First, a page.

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Cigarette smoking, alcohol consumption, and serum lipid profile among medical students in Greece

Ioannis N. Mammas, George K. Bertsias, Manolis Linardakis, Nikolaos E. Tzanakis, Demetre N. Labadarios, Anthony G. Kafatos
DOI: http://dx.doi.org/10.1093/eurpub/13.3.278 278-282 First published online: 1 September 2003


Background: The lack of data regarding health habits of medical students in Greece prompted a cross-sectional study to assess tobacco use, alcohol consumption and serum lipoprotein levels among students in the University of Crete School of Medicine. Methods: A self-administered questionnaire on smoking and alcohol consumption was distributed to third-year medical students for twelve consecutive years (1989–2000). A total of 849 students (462 males, 387 females) participated in the survey. Biochemical measurements were taken and multi-variant analysis of the data was performed. Results: The prevalence of smoking among males and females was 33.2% (N=150) and 28.4% (N=108), respectively (mean cigarette consumption 13/day). As many as 349 males (77.2%) and 220 females (58.0%) reported consuming alcohol on a regular basis. The prevalence of low HDL-cholesterol (<0.9 mmol/l) was 14.5% in males and 5.1% in females, and of high LDL-cholesterol levels (>4.1 mmol/l) in 11.1% of male and 5.5% of female participants. Smoking was related to higher triglyceride (p=0.032), and lower HDL-cholesterol (p=0.037) serum levels. Total cholesterol, LDL-cholesterol, and the TC/HDL-cholesterol ratio were strongly related with the level of smoking (p=0.006, p=0.008, and p=0.006 respectively). Conclusions: The results document a high prevalence of smoking among physicians-to-be in Greece. Tobacco use was strongly associated with a lipid profile predisposing to increased risk for cardiovascular disease. Health promotion programmes should therefore be instituted not only during the first years of medical studies, but rather at a much earlier stage in life.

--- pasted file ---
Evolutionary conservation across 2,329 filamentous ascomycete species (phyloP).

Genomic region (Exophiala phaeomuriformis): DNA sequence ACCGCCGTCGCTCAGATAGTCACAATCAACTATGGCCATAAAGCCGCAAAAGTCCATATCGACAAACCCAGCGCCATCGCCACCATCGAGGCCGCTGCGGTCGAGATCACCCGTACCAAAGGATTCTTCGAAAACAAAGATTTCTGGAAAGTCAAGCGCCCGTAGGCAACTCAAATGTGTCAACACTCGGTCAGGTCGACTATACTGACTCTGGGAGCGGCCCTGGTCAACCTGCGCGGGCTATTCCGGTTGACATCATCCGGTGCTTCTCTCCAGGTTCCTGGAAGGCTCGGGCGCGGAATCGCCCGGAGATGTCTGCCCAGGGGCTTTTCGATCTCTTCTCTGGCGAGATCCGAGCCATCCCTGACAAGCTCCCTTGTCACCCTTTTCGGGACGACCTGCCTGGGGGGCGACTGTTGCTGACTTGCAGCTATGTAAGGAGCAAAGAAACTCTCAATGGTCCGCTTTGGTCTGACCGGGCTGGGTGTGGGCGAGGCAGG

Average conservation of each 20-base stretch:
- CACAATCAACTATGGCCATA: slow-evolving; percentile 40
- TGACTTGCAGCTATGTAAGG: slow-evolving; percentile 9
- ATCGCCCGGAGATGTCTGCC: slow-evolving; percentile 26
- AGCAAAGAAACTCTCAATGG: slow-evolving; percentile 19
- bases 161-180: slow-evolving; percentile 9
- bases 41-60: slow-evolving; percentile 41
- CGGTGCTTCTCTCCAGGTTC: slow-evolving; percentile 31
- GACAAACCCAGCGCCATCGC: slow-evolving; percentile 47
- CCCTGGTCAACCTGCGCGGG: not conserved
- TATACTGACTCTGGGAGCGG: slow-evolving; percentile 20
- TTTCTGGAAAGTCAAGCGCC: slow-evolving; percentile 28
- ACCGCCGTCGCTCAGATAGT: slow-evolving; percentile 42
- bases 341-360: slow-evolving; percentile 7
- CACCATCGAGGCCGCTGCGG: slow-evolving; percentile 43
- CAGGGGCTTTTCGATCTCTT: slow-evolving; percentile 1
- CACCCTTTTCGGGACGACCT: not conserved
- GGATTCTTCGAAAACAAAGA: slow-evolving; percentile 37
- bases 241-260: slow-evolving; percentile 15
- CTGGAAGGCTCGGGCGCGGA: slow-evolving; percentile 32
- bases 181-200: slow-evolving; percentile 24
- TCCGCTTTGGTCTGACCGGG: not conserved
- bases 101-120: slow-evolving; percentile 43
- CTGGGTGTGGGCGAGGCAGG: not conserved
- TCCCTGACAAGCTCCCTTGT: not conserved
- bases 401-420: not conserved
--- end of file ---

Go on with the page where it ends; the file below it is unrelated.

• alcohol, lipoproteins, medical students, tobacco

Received 30 November 2001. Accepted 5 June 2002.